Ch. 70. To register your DSC VHF radio and get your
MMSI number or to see a schedule of Rescue 21
installations, go to http://www.BoatUS.com/MMSI Also
at this site is a free BoatU.S. DSC VHF radio
tutorial, "Can You Hear Me?".
Boaters Need To
Check Their Marina Slip Contract Against Their
Boat’s Insurance Policy
Do You Have the Coverage You Need?
Before you sign your annual slip contract with your
marina this year, be sure to read it carefully - it
may obligate you to pay more than just the slip fee
as marinas are inserting language in their slip
contracts that shift the marina’s legal liability to
the slip holder in an effort control increasing
marina insurance costs.
“What this means in real terms, for example, is if a
boater’s guest is injured due to the marina’s
negligence and sues the marina, or a boat is damaged
by the marina and it declines to pay for repairs,
the boat owner could be responsible for defending
the marina and paying any amounts that the marina is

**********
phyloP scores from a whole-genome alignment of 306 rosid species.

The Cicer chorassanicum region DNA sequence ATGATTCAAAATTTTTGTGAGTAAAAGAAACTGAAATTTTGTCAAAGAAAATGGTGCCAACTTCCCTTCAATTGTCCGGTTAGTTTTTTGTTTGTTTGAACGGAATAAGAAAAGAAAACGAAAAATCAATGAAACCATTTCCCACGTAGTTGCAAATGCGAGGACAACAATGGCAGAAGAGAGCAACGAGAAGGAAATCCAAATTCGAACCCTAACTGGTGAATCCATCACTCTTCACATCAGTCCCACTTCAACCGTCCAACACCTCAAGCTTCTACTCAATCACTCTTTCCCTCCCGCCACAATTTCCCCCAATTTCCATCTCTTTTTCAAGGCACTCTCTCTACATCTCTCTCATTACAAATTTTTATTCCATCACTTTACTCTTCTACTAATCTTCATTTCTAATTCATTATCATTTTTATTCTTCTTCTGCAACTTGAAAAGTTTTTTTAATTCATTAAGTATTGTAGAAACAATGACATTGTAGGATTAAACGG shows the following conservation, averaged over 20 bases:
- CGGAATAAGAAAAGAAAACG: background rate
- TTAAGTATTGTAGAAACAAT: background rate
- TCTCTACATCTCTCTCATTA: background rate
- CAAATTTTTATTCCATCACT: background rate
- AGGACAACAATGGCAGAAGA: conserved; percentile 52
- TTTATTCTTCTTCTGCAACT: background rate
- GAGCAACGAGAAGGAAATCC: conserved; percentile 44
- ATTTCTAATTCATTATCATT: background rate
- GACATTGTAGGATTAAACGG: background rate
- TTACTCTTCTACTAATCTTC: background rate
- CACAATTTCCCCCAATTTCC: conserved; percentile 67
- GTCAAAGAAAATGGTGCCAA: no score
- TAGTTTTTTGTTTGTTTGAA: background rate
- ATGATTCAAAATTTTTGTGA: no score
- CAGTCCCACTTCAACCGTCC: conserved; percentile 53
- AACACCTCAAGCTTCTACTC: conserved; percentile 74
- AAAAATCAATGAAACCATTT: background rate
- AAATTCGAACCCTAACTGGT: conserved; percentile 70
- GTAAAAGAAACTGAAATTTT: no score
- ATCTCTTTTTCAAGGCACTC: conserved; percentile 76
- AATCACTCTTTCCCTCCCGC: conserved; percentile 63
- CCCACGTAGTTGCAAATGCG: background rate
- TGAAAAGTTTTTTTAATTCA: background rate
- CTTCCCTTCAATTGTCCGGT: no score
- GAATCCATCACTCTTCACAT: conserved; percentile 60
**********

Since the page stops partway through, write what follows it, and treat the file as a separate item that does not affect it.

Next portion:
responsible for,” said BoatU.S. Vice President of
Underwriting, Jim Nolan.
“In the insurance industry it’s called contractual
liability,” said Nolan, noting that such slip
contract language includes terms like “hold harmless
and indemnify” and “defend and indemnify”. “If they
see this language, boaters should check to make sure
that their boat’s insurance policy provides them
with coverage for these types of contractual
liabilities before they sign their slip or storage
contract,” he added.
If the boat insurance policy does not include
contractual liability coverage, boaters could find
themselves paying big money out of pocket for
injuries, defense lawyers and possibly property
damage to their own boat because the “hold harmless”
provision may insulate the marina from paying for
damages it may have caused.
“Many boat insurance policies exclude contractual
liabilities and do not allow a boater to simply sign